Tony Blair with Colonel Gaddafi

The revelations in the FT and elsewhere that MI6 appeared to have a close working relationship with the Gaddafi secret services is providing something of a dilemma for the current government.

One one hand, this is an open goal for the coalition to plunge the knife into Labour: to accuse them of collusion with the Gaddafi regime in torturing Libyan dissidents. And there are signs that Tory MPs are doing just that.

Patrick Mercer, the former chairman of the House of Commons subcommittee on counter-terrorism, said over the weekend:

This document seems to indicate that our intelligence services were getting unhealthily close to practices that the British government at the time and its successors rightly condemn.

I trust that the Foreign Secretary will look into this, despite the fact that it did not happen on his watch.

William Hague picked up on the theme, saying the allegations “relate to a period under the previous government, so I have no knowledge of those”.

David Cameron’s suggestion that the Gibson inquiry into British involvement in treatment of terrorism suspects abroad could look at the case of Abdul Hakim Belhadj looks like it may inflict further damage on Labour.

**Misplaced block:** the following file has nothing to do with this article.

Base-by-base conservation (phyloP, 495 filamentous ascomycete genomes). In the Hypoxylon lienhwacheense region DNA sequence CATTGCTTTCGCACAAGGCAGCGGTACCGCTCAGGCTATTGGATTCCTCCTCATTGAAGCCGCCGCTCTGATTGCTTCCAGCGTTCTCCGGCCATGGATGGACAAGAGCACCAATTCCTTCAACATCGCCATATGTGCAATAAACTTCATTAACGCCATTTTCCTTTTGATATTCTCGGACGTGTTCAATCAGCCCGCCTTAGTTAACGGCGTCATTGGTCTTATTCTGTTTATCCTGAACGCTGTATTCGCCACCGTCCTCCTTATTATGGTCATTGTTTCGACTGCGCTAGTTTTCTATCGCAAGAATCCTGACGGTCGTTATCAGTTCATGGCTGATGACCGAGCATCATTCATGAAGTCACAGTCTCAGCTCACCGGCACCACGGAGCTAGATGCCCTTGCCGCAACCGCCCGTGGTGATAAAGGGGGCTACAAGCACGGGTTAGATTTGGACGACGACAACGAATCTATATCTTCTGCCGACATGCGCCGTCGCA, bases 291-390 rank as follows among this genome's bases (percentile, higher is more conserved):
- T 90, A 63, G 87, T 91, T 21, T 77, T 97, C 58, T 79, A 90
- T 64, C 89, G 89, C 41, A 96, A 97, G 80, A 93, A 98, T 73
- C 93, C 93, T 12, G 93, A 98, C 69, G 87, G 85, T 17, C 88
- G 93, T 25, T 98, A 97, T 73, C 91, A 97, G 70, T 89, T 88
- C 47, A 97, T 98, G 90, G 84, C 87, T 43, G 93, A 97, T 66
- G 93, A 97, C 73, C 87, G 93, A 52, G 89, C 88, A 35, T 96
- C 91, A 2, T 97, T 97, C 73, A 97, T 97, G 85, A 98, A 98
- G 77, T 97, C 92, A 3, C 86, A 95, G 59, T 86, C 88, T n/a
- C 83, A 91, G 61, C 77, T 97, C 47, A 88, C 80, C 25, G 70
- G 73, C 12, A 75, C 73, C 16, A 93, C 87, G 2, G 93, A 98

But Cameron is also treading a tightrope, and is keen not to upset MI6 nor to set his own government standards of international behaviour they might not keep in future. That’s why when his spokesman announced the move this morning, he effectively gave the Labour rebuttal at the same time:

Clearly to protect British citizens we have to work with governments around the world. Some of those governments don’t share our standards.

But we have to do what’s necessary to fight against terrorism and to protect our citizens.

On one level, the PM does not want to appear soft on suspected terrorists. But more pragmatically, he knows that if he starts moralising now about such behaviour, there is a chance his own government could get caught in a similarly compromising situation.

As Boris Johnson writes in today’s Telegraph: “It may all sound reprehensible, but I am afraid it’s called politics.”

Get alerts on UK politics & policy when a new story is published

Copyright The Financial Times Limited 2019. All rights reserved.
Reuse this content (opens in new window)

Follow the topics in this article